So you know about TED talks, right? Those brief lectures given by “thought leaders” in front of people who specialize in “disruption” and “innovation?”
Well, TED has a franchise operation called TEDx. If you are able to successfully apply for a TEDx license, and are willing to abide by a great many rules, you can put on your very own TEDx event in your town.
My library did this over the weekend. I organized it, inasmuch as I chose the speakers and laid out the day’s programming. The staging and videorecording were farmed out to a production company that turned our auditorium into a dark, dramatically-lit TV studio.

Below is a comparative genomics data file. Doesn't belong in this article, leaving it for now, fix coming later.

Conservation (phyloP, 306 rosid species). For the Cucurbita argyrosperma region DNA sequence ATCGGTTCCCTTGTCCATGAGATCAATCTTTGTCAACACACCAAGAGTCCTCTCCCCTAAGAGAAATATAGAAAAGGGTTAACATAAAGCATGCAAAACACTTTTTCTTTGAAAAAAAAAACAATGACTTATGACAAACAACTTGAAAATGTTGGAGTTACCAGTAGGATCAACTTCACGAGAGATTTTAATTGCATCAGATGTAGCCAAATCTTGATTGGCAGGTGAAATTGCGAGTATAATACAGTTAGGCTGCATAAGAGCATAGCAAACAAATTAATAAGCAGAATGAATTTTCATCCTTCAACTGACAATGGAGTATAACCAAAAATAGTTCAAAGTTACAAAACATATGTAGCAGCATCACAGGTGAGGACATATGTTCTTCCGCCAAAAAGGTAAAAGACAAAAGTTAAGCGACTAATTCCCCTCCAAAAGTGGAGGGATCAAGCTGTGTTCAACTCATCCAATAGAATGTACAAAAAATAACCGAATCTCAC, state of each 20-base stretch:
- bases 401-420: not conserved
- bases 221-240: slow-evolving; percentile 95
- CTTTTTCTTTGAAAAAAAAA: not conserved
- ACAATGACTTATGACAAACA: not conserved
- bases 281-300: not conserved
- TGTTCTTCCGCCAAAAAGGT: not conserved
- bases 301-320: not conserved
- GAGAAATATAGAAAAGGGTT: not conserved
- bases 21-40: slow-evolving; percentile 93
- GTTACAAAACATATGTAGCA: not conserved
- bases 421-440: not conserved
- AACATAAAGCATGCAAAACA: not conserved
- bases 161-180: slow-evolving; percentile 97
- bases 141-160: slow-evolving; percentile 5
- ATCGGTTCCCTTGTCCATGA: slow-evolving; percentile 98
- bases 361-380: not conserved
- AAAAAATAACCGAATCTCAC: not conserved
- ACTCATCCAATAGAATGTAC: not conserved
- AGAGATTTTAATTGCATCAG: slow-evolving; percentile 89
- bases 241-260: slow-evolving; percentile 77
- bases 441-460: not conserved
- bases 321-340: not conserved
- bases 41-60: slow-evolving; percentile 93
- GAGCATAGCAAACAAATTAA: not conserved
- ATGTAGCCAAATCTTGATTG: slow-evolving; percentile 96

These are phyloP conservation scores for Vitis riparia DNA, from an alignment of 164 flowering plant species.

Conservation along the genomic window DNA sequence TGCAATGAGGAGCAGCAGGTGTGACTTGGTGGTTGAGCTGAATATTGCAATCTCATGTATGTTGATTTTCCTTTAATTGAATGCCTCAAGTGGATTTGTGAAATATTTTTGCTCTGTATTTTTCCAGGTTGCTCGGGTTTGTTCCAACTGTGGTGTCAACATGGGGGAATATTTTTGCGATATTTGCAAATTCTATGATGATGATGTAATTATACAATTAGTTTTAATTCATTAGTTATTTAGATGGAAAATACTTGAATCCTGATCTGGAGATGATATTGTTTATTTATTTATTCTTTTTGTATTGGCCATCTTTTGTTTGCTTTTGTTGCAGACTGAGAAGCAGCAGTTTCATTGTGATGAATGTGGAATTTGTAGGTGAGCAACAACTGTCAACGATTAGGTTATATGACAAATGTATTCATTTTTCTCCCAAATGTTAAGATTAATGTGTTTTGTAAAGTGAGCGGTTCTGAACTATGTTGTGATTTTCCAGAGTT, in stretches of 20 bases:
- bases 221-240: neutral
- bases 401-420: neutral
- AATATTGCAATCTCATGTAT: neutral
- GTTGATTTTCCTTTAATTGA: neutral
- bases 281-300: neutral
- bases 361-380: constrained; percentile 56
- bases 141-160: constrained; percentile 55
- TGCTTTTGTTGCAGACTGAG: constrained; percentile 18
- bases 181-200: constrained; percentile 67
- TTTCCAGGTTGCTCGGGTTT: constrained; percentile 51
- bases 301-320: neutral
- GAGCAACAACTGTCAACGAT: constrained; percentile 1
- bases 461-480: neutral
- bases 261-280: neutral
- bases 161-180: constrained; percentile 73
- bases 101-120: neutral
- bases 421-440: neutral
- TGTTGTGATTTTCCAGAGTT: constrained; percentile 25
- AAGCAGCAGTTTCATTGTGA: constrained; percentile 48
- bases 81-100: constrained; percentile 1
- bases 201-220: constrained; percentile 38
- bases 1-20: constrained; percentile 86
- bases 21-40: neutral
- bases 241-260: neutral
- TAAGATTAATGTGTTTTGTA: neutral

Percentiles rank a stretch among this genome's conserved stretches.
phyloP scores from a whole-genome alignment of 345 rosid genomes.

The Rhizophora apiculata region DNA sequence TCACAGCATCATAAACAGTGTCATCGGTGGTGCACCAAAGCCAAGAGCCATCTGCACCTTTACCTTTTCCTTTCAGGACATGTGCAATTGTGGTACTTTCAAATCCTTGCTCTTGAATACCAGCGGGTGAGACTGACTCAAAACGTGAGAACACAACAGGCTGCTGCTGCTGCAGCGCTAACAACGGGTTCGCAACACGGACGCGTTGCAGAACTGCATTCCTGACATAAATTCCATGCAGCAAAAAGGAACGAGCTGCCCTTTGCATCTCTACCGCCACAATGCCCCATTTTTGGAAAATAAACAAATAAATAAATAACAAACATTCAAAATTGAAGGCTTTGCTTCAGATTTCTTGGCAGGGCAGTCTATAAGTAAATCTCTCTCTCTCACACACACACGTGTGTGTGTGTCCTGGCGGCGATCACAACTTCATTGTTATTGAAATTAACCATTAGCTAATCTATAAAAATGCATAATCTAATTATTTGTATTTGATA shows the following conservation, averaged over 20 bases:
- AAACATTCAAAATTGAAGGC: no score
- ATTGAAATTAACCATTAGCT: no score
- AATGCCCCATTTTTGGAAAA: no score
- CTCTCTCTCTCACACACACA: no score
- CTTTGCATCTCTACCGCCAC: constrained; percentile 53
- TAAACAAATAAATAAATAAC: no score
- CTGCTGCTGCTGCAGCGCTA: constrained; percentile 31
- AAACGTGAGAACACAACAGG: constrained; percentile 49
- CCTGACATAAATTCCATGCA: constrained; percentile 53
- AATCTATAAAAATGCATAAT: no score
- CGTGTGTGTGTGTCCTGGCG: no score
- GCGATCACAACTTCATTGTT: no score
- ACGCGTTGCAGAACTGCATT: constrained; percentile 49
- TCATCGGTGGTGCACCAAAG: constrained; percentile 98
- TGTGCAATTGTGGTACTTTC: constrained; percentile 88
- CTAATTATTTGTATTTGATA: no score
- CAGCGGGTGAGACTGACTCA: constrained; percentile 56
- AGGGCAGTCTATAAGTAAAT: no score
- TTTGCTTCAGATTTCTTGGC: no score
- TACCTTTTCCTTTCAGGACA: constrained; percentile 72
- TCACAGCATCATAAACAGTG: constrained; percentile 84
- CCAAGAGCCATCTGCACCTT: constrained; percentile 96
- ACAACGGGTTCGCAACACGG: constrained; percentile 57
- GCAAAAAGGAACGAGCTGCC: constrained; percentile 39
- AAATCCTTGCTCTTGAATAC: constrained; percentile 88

We had a 12-man production crew, nine speakers, people zooming around talking into headsets, a green room, piles of catered lunch nosh, and a live internet stream. It was kinda nuts.
The talks were on a wide variety of subjects: the power of focus, personal & professional trauma, the quick generation of ideas, life as a secular Muslim in today’s America, composing music for video games, trends in philanthropy, open-source tech in the arts, and how to use innovation in order to spend more time with the kids. I got to see only one talk — too busy dealing with backstage issues. I’ll have to wait until the videos are edited and uploaded to the internet, just like most everyone else.